“Blind men and an elephant” and the T-shape paradigm

Kirill Novik
8 min readMar 22, 2023


Something like an elephant

I want to share with you an opinion about which aspect is more important in T-shape skills — broadness or depth — and why it really matters in the modern world. And to assist me with this task, I employ a curious ancient Indian parable about the ability to understand and communicate. This parable is usually referred to as “blind men and an elephant”.


T-shape is a metaphor for having both a broad understanding of wide range of subjects (horizontal bar) and a deep understanding of one subject (vertical bar). There are similar terms referring to the same concept: renaissance man and generalizing specialist.

In an ideal world, you shouldn’t choose between going in the direction of broadness. You know everything about everything. The metaphor for such knowledge would be a box.

Unfortunately, we are not living in an ideal world, and quality knowledge is difficult to acquire as it requires much time and effort. Therefore, we have to make decisions about which direction we want to go.

But how to know which direction to go?

It is generally believed that having just one of the aspects (horizontal or vertical) is not letting you to see the big picture. The consensus seems to be such that having just the horizontal aspect doesn’t allow for good judgement and decision making, while having just the vertical aspect doesn’t let you communicate your ideas clearly across domains.


Naturally, a question arises, is there a minimal necessary and sufficient amount of broadness and depth that would let you have the best of the both worlds? And if so, what is it?

In search of solution

Blind men and an elephant

The parable tells about a king who wanted to teach budhist monks that it is futile to quarell about the nature of truth (aka the subject they were exploring) as it stems not from much knowledge but inability for them to communicate. In order to do that, he thought of a way to illustrate their situation in a form of a metaphor.

The king assembled a group of men, who were blind from birth, in a room with an elephant. Somehow, the blind men have never experienced an elephant before, so the king asked each of the blind men to come forth and touch a very specific part of the elephant.

  • One of the men touched only elephant’s tusks and thought to himself that elephant was a spear.
  • Another man touched only elephant’s ears and thought that elephant was a fan.
  • Another man touched only elephant’s leg and thought that elephant was a pillar.
  • The last man touched only elephant’s tail and thought that elephant was a broom.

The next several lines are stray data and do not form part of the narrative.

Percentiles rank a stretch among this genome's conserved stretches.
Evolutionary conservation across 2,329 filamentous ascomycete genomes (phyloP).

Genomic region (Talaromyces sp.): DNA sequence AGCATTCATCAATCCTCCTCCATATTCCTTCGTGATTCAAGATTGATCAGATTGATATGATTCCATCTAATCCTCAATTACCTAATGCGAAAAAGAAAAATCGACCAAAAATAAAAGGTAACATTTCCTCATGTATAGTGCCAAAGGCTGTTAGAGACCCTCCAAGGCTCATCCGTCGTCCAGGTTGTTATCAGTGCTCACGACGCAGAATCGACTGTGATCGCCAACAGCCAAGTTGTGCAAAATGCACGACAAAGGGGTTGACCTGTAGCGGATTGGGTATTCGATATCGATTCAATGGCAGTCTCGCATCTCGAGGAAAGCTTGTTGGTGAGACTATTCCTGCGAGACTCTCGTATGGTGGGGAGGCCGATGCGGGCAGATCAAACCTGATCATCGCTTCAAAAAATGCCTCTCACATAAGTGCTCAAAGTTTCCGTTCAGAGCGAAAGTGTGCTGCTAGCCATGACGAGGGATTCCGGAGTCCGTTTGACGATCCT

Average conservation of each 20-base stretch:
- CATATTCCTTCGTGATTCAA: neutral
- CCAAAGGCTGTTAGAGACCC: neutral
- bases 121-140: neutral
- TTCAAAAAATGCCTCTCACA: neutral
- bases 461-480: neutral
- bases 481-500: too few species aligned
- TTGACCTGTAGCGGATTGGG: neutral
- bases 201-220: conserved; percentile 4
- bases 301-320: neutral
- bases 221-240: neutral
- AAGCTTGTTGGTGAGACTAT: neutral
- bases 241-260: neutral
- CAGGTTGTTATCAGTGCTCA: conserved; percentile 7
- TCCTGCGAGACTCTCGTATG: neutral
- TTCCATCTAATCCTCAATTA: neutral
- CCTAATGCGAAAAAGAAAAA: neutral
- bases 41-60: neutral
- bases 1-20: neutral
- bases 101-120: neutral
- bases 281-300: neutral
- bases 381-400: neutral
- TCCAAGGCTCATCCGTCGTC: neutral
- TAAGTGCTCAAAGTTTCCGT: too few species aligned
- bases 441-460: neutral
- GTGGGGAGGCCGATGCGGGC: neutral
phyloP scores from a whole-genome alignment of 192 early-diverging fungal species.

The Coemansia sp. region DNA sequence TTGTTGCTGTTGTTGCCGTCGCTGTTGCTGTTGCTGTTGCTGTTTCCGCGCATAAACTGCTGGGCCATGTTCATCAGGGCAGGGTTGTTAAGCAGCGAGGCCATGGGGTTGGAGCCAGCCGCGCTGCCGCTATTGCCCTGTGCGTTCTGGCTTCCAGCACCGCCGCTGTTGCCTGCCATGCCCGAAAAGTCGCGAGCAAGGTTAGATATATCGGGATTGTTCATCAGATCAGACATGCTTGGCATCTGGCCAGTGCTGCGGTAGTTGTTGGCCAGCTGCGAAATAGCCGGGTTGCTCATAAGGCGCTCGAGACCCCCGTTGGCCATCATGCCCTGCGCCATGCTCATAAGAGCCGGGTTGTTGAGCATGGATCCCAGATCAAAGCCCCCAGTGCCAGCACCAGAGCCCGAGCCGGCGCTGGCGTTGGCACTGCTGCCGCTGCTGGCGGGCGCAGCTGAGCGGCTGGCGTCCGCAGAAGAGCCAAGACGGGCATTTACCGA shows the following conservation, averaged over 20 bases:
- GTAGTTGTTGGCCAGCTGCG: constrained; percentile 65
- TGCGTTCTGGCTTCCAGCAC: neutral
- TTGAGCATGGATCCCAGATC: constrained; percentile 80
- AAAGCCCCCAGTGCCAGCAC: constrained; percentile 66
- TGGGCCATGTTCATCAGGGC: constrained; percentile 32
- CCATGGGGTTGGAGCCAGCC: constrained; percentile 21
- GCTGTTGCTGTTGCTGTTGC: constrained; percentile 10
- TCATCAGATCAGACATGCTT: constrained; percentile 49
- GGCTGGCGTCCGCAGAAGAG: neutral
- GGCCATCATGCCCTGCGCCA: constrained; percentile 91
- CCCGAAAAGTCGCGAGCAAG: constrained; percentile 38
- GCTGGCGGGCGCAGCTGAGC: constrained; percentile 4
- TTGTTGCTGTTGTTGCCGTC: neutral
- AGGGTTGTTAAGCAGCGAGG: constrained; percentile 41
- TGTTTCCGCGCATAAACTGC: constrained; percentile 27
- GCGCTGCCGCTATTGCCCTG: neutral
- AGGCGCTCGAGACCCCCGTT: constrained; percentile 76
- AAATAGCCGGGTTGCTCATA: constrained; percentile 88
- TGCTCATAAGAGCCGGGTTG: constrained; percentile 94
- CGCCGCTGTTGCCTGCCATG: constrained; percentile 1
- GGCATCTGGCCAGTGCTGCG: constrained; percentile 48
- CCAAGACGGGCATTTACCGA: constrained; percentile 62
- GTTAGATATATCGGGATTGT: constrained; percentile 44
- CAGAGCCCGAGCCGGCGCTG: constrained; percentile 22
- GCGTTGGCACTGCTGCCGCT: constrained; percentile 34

Now, after this exercise the king asked the blind men to tell what elephant is. Naturally, one blind man said it was a spear. The other man couldn’t believe his ears and said that wasn’t true at all as elephant is most certainly a fan. All of them were shocked and mad at each other that they were so blatantly wrong, so they started quarelling with each other.

The king was pleased with the result, as it was the exact point he wanted to demonstrate to the monks.


This parable seems to make at least two points:

  • Disagreements come from the lack of general (abstract) understanding of the subject.
  • Deep understanding without broad understanding is relatively useless (but not vice versa).

Further illustrations


To further illustrate how broadness and depth of knowledge are related, I decided to use a technice called voxelization.

Voxelization is a way of describing a 3d shape with the use of cubes. Voxelization is an iterative process:

  • First we have just one cube that fits the entire shape
  • Then we divide the cube into 8 equal cubes
  • We then check which of those 8 cubes intersect the shape and keep only those that intersect
  • For the cubes that are left we go back to step 2 (divide each cube into 8 equal cubes)
  • Once we reach the desired level of detalization, we end the algorithm

It seems that voxelization is a perfect fit to illustrate the “blind men and an elephant” parable.

Let’s imagine that the stage where we have just one cube, we don’t know what we’re dealing with, it’s an enigma box.

Voxelization of level 1–3

We continue to the next step, trying to see whether the object becomes clearer, but, alas, it’s all the same.

We continue on to the third level, and now there are less cubes, but still it looks just like a bunch of cubes.

Finally, at the fourth level we get something. But it’s hard to make out what that is.

Voxelization level 4

However, once we reach level 5, things finally get better. We can tell that it’s a very rudimentary shape of an elephant. An interesting observation is that it took us 5 levels to get to something meaningful.

Voxelization level 5

Now at level 6 we can say with confidence that we are dealing with an elephant. It’s not perfect, but already seems like a huge improvement.

Voxelization level 6

Level 7 is even better.

Voxelization level 7